A few weeks ago I signed a contract with InterVarsity Press to write the book I've been thinking about for the past decade, tentatively titled Communities of Caretakers. Like many others, when I first read Willie Jennings' book, The Christian Imagination, I found a world of hopeful and creative questions opening up. I could cite any number of paradigm-shifting passages, but this one, from the first chapter, is exemplary.
People today continue to live in a dual trajectory of constantly shifting geographic spaces made more mutable by the dictates of capitalistic logic and racial identities that are free-floating and changeable, yet constantly stabilized through the reciprocity of racial being... without land functioning as identity signifier, racial designations historically understood and politically activated continue to be compelling sensible ground on which to envision collective agency. Until one begins to reflect on the interconnected turnings of space and the formation of racial being as mirrored process, every attempt to destabilize racial identity, argue for a common humanity, and claim race as fiction, social construction, or essentialized nonsense will be superficial at best.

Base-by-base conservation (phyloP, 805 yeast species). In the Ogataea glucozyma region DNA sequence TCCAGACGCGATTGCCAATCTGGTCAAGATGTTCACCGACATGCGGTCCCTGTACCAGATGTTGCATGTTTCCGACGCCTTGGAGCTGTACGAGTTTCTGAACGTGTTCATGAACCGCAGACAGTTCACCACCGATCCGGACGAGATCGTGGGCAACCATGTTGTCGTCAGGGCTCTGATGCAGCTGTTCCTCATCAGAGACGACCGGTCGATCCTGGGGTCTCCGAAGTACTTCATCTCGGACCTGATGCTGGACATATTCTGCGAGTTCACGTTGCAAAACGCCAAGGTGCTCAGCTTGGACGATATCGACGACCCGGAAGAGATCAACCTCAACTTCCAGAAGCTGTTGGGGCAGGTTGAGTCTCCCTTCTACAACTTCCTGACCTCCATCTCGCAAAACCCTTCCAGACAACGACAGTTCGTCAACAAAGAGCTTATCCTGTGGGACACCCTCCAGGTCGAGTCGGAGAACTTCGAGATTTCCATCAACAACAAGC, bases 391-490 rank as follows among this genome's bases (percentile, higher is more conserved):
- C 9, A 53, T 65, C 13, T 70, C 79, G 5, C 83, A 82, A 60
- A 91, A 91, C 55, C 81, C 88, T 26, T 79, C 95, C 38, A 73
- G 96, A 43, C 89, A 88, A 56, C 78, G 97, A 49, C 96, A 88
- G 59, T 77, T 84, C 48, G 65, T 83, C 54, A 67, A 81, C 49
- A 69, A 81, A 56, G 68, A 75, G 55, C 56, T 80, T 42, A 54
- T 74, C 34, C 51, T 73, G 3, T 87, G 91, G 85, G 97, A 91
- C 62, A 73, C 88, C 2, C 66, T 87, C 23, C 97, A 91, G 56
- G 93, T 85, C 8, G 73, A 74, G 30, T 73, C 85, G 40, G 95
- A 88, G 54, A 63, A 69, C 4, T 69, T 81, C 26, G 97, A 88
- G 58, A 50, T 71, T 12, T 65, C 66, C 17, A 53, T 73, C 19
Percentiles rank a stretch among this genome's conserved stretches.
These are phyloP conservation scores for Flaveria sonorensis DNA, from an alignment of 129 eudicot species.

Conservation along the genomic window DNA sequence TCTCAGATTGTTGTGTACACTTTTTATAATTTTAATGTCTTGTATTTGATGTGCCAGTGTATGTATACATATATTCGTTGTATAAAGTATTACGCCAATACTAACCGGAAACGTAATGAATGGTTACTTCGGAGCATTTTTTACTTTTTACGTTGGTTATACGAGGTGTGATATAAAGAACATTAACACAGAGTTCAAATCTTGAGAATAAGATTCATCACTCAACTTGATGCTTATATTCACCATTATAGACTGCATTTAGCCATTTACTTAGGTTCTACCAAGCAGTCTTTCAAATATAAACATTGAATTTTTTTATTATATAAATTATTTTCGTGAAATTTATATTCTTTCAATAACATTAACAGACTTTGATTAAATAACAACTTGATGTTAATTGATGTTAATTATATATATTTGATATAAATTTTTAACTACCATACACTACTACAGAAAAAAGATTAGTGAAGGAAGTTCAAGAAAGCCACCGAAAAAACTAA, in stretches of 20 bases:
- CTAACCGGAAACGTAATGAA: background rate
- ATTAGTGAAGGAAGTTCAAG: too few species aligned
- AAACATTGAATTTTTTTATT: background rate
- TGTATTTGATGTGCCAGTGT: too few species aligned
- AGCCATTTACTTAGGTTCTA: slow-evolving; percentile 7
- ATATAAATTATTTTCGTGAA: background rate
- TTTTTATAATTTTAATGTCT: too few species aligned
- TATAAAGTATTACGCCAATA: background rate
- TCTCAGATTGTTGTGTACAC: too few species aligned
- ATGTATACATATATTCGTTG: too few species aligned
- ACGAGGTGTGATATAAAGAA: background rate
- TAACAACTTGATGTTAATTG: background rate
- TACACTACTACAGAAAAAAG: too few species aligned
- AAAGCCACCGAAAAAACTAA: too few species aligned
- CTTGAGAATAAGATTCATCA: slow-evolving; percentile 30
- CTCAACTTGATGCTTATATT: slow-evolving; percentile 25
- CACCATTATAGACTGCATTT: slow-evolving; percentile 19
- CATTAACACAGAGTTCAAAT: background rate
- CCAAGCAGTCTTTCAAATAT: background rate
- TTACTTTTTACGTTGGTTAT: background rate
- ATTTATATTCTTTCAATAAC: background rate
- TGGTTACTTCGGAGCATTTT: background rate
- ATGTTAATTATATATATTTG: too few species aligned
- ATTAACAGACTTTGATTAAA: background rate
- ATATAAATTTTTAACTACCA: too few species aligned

It was Jennings' insistence that we cannot understand the history and impact of race as a system without grappling with Creation - land, earth, place, geography, etc. - which captured my imagination. As he notes in this paragraph, any attempt to address the harm of race without reclaiming our creaturely interdependence on the rest of Creation is bound to fall flat. Such attempts have already conceded the exploitative logic of race.
So, why has it taken me ten years to begin writing this book? I'd actually pitched this idea to IVP back in 2015 and they had graciously asked to see a proposal. But then the 2016 election happened and I got very interested in why the discipleship practices of so many white churches were forming Christians who were content with racial segregation and injustice. So I set this project aside for the past five years. But more honestly, the reason it's taken me so long to begin writing this book is because I've been aware of how much I don't know about the intersection of Creation and race. For years now I've been reading, studying, and talking with people far wiser than myself who are helping me to see connections and relationships I'd previously only been able to guess at. And while there's still so much to learn and a lot I'm still learning to see, I do feel as though I finally have enough of a platform from which to begin.